Their answer is probably "I want to be able to do several things at one time." That's probably what their answer should be. That's the way most desktop users think of things as well.
If you can get some quantitative answers for the value of "several", and the limitations (timewise) of "at once", you'd be doing really well. Consider:
Your almost certainly right.
I have experience with two types of users, research physicists, and EECS students from UC Berkeley. Both groups are comfortable using a RTOS. Older EEs not so much.
I am a PhD physicist and I have done architecture and design of control systems for many large experiments. We started using RTOSs about 40 years ago.
I did some work on LHC, the big experiment at CERN looking for the Higgs Boson. CERN has used LynxOS in control systems for over twenty years.
Some of my colleagues left the lab to develop VxWorks. NASA JPL uses VxWorks in all Mars rovers.
I find it hard to understand the resistance to use of RTOSs.
Maybe a tutorial with more realistic example application would help Arduino users understand the value of RTOSs. Cortex M clearly was designed for use of an RTOS.
On the other hand, unless you understand things like reading an ADC at relative slow rates, like 100 Hz, requires a time jitter on the order of one microsecond if you want low SNR in the signal. The SNR of an ideal 10-bit ADC is about 62 dB. At 100 Hz, 4 microseconds of jitter in the reading time reduces the SNR to about 52 dB. A coop scheduler just won't schedule a thread with low jitter and reading a sensor in an OS thread is easier than setting up a timer driven ISR.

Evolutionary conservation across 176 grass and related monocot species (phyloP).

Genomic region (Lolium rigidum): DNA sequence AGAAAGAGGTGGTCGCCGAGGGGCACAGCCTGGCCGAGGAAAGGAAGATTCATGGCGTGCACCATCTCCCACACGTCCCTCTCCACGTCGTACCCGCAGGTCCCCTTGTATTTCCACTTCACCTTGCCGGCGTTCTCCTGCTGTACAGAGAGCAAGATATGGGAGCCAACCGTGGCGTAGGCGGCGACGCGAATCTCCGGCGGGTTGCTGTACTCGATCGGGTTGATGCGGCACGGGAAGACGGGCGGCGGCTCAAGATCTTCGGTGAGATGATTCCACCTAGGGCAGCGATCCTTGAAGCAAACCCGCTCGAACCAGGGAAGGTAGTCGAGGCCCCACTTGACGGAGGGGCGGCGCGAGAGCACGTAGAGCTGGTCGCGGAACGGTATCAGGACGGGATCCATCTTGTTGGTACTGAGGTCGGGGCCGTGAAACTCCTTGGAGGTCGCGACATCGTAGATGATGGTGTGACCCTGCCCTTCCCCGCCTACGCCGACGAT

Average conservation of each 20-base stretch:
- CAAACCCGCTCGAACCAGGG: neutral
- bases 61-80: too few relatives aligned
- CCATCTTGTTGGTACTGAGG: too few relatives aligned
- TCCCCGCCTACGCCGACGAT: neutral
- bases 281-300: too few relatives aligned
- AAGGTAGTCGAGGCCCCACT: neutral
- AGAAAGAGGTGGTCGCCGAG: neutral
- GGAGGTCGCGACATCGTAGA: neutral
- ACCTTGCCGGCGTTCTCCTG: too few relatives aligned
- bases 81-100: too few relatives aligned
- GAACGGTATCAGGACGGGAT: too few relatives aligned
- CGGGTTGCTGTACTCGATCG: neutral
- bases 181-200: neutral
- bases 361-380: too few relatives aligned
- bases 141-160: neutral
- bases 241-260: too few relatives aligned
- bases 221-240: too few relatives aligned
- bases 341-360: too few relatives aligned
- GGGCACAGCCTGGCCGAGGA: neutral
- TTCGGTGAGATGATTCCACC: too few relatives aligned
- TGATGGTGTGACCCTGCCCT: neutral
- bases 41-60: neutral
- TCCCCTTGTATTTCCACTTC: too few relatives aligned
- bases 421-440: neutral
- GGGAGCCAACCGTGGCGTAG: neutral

*will* required, or *could* require? I find that number hard to believe, depending on what it is measuring. Although... CPU time is probably not the bottleneck resource, so it probably doesn't matter.
The measure generally means CPU time. A RTOS has no extra overhead unless you call a OS function or an event causes a context switch. You don't do a context switch for every interrupt and many fast interrupts can be handled just like the bare metal approach without any OS overhead. For example a serial driver puts bytes in a queue just like the Arduino drivers.
On a chip like a 72 MHz STM32, a context switch with ChibiOS costs just over one microsecond. A well designed application should not have more than a few thousand context switches per second so the overhead will be a few percent.
A preemptive RTOS responds to an important high priority event with the handler thread running in one microsecond but with a coop scheduler, who knows.